This is assuming Tony makes it through his day. I believe I have counted three more events he’s doing that day, which is the day I already have so much on that I am wondering if I can crawl out of bed for the piano tuner at the crack of dawn. I suppose, take one event after another… But no trips for me to the coast and Tony.

Next year I’ll send out dates when I’m available.

Is it a book?

Stupid question, perhaps. It is obviously a book. It’s sort of a picture book, and kind of a comic. And maybe an ordinary illustrated short book/story. My mind wants to pigeonhole, and I can’t. Not totally.

The Dunderheads

The Dunderheads by Paul Fleischman with pictures by David Roberts had been lying around for a while. It looked quite interesting, because I could tell it was a more grown-up creature than a small child’s picture book. Too many words to count as a comic, and yet…

It’s pretty good, actually, with overtones of Roald Dahl’s Matilda. I was also going to say that it reminded me of something else I’d recently blogged about, on the subject of group solidarity, but I can’t think what it was now.

There is a not very nice teacher. ‘Confiscating was her speciality.’ So that’s what she did. Took things from her students. Until the day she took something and they decided to take it back. It’s a really good story about children cooperating, and someone knowing exactly who is good at what.

One-eared china cats are more loveable than you’d think, and someone gets their comeuppance.

World Book Day books

Dare I admit to somewhat dubious behaviour on my part? Early last week when I read somewhere about the WBD tokens, which would be handed out to all school children, I swore a bit, because Daughter didn’t get hers the last couple of years. Not a big deal, but annoying. Who knows how many other children haven’t had theirs?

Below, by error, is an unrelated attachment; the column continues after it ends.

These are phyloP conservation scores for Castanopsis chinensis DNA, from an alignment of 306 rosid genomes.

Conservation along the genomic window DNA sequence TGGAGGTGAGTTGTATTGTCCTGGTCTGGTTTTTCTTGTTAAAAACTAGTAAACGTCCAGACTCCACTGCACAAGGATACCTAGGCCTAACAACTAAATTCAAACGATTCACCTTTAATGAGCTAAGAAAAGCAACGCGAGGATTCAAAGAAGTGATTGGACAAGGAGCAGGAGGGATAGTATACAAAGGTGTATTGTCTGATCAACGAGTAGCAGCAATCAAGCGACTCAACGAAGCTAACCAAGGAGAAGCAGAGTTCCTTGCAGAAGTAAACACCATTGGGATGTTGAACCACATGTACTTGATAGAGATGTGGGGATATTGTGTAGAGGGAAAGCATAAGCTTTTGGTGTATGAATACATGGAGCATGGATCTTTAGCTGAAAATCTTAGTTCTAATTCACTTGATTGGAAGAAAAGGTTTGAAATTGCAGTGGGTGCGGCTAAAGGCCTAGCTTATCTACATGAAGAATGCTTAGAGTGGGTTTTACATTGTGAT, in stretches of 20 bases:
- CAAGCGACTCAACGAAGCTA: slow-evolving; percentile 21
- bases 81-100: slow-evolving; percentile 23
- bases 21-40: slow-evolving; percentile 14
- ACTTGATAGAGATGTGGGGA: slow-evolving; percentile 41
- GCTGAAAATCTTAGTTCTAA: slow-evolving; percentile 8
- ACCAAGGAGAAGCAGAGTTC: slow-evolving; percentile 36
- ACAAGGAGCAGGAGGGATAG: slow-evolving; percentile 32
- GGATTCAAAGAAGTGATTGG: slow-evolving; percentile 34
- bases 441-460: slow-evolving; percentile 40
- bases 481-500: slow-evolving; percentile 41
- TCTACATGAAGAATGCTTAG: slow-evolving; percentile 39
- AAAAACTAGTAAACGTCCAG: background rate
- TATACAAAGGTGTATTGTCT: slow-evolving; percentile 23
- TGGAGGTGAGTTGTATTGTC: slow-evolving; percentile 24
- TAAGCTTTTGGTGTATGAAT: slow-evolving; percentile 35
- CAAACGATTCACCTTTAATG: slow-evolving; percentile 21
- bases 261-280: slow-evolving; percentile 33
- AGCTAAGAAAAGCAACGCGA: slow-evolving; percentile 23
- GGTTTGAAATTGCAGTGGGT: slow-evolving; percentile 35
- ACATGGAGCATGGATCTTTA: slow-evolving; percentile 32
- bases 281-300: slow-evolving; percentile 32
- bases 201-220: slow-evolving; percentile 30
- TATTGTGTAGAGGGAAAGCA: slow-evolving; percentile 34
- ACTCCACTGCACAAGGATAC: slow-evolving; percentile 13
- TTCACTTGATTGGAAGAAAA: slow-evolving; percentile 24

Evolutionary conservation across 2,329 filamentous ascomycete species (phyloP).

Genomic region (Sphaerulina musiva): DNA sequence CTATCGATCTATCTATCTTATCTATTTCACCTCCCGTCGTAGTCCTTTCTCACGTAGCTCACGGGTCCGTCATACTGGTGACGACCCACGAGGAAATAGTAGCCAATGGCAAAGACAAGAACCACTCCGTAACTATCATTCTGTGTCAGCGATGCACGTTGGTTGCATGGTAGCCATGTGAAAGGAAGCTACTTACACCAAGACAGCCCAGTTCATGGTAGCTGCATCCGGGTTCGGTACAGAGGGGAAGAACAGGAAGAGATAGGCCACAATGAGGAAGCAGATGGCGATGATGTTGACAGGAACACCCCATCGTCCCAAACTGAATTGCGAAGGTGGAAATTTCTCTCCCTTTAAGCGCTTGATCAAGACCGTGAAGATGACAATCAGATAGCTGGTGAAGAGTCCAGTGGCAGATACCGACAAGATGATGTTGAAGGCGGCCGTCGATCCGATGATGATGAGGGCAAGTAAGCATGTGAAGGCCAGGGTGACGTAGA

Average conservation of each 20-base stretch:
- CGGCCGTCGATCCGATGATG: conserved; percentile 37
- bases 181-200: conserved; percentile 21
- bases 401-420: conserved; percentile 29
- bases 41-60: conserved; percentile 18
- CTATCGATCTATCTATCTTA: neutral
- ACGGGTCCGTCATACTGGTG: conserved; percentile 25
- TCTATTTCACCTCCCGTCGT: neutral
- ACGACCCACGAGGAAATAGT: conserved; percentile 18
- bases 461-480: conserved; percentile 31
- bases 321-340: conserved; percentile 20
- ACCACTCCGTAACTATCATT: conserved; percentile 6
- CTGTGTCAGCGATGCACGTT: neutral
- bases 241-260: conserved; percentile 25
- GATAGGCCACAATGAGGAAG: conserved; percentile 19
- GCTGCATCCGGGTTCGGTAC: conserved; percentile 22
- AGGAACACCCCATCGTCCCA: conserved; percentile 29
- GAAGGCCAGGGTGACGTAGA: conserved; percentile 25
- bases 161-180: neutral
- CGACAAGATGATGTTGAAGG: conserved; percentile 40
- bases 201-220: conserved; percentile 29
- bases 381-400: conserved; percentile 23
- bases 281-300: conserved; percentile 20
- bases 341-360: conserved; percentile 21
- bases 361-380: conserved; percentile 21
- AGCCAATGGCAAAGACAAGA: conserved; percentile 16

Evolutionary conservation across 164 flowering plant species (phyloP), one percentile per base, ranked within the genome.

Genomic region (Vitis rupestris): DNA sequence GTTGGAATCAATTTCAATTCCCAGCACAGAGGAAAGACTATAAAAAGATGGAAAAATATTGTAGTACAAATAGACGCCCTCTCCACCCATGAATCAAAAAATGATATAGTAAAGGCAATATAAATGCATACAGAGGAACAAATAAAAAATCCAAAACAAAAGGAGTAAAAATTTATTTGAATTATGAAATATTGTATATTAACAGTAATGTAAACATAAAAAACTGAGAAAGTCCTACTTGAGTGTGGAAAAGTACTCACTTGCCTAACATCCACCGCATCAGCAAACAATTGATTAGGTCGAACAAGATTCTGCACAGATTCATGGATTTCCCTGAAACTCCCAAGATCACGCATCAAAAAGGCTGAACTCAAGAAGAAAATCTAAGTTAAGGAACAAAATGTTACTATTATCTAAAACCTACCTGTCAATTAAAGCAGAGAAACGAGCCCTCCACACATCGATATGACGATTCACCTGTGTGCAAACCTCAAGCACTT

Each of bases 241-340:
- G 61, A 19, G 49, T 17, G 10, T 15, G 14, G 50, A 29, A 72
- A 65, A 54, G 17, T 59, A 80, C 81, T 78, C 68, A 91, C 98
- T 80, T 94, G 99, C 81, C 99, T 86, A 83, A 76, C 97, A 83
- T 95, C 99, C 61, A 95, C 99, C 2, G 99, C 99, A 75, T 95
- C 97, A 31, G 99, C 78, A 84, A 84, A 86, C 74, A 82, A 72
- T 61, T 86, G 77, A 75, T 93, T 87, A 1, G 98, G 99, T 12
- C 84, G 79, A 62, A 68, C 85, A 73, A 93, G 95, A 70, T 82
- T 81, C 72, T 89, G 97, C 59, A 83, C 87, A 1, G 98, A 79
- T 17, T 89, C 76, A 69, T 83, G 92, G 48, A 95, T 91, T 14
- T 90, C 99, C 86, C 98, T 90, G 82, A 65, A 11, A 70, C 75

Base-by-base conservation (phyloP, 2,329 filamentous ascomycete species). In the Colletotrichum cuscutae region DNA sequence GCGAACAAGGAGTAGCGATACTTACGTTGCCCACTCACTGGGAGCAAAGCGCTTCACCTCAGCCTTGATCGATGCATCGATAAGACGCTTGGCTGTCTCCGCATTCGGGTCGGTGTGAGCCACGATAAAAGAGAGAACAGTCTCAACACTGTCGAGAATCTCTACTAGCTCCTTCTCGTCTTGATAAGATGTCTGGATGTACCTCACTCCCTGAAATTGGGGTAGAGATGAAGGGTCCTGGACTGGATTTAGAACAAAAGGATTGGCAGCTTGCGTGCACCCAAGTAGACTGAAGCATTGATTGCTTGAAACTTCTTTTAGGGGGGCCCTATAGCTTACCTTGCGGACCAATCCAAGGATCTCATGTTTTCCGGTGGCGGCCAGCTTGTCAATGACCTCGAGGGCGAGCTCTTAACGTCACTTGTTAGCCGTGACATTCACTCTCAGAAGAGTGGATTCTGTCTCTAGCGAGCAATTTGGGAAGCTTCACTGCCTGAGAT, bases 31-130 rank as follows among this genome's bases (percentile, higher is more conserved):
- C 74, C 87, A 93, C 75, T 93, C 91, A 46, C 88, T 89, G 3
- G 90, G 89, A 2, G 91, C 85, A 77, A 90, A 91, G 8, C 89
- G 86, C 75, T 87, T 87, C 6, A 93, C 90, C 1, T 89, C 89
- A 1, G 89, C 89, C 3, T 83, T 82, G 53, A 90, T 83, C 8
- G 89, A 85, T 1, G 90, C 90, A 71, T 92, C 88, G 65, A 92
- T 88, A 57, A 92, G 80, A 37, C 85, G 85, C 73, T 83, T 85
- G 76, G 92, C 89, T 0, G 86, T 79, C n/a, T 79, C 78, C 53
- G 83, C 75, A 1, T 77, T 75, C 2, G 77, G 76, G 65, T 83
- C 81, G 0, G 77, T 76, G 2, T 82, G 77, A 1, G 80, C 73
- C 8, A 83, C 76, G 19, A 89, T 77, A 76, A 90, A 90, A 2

Then the girl comes home with six tokens. End of swearing, I promise. It seems she first got her token. Then when the rest of the tokens weren’t wanted by the ungrateful non-readers in her form, the form teacher gave her all the rest, too.

We went to town, literally and figuratively, on Saturday, dividing up our shopping between two bookshops, to lessen the imagined burden. Since this year’s WBD books come as two-in-one, we ended up with 11 titles. The uneven number is because Julia Donaldson had a mini picture book all by herself, with illustrations by David Roberts.

The Tyrannosaurus Drip Song even comes with music, so I’ll get my pianist to try it out later. It’s about a baby duckbill dinosaur who is born in a T Rex nest, and is bullied by the big dinosaurs. But he’s no wimp…

If memory serves I think it’s possibly the first time there has been a picture book among the WBD offerings, which is good, because not all school children are big readers.

I’ll get back to the other books later.